Clinical Practice of Midwifery Graduates During Community Service Placement, Limpopo Province South Africa

  •  Khathutshelo G. Simane-Netshisaulu    
  •  Maria S. Maputle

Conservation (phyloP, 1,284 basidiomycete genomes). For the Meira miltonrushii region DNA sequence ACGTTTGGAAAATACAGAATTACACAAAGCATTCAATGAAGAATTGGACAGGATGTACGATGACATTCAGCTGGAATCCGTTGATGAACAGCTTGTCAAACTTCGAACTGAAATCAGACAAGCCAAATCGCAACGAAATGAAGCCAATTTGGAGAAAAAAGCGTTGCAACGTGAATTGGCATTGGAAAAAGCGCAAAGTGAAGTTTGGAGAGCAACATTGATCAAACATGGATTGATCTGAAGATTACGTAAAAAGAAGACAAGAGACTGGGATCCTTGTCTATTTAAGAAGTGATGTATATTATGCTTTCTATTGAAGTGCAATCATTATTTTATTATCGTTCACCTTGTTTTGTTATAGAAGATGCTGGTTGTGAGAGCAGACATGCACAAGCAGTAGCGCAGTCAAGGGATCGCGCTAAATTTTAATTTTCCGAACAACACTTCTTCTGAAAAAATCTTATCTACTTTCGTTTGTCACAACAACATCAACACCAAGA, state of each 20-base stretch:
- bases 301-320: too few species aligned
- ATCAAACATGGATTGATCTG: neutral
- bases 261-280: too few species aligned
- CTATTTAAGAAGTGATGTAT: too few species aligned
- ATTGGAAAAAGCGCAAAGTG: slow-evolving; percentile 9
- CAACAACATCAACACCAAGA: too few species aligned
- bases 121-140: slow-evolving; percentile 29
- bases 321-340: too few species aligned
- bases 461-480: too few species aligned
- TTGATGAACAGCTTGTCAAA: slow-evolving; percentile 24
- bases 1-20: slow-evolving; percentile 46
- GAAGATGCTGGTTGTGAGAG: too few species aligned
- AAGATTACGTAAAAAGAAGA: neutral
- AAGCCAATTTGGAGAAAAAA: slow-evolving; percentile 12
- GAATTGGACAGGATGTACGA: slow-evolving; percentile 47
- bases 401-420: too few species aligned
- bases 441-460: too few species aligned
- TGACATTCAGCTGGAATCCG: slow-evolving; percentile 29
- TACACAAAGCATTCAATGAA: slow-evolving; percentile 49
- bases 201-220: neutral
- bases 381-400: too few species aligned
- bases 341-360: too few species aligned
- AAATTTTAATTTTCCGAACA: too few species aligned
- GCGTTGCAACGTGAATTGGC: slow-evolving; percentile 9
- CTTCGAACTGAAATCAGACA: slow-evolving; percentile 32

Midwifery graduates are placed in health facilities for community service during their first year of practice. The purpose of the study was to explore how midwifery graduates experienced their clinical practice during community service placement in Limpopo province. A qualitative study which is explorative and descriptive in nature was conducted in five selected hospitals. Population comprised of all midwifery graduates who have undergone a comprehensive nursing programme regulated by R425 of 19 February 1985, as amended; working in selected hospitals. Non-probability, purposive sampling method was used to select five graduates working in maternity unit of each selected hospital. Sample comprised of twenty-five participants. In-depth face to face interviews were used to collect data. Findings revealed that graduates experienced differences between theory and practice at different levels. Loss of students’ status, high level of responsibility and inadequate clinical learning opportunities made their transition difficult. In conclusion, graduates felt exposed to two different worlds of midwifery practice resulting in frustration and reality shock. Study recommends that midwifery training programme include opportunities to discuss realities of transition period, to enable graduates to deal with midwifery issues in a real and practical situation. Mentors should help graduates to bridge the gap between theory and practice. Structured support programmes should be offered to alley feelings of fear and insecurity resulting from increased levels of responsibility and accountability graduates are faced with.

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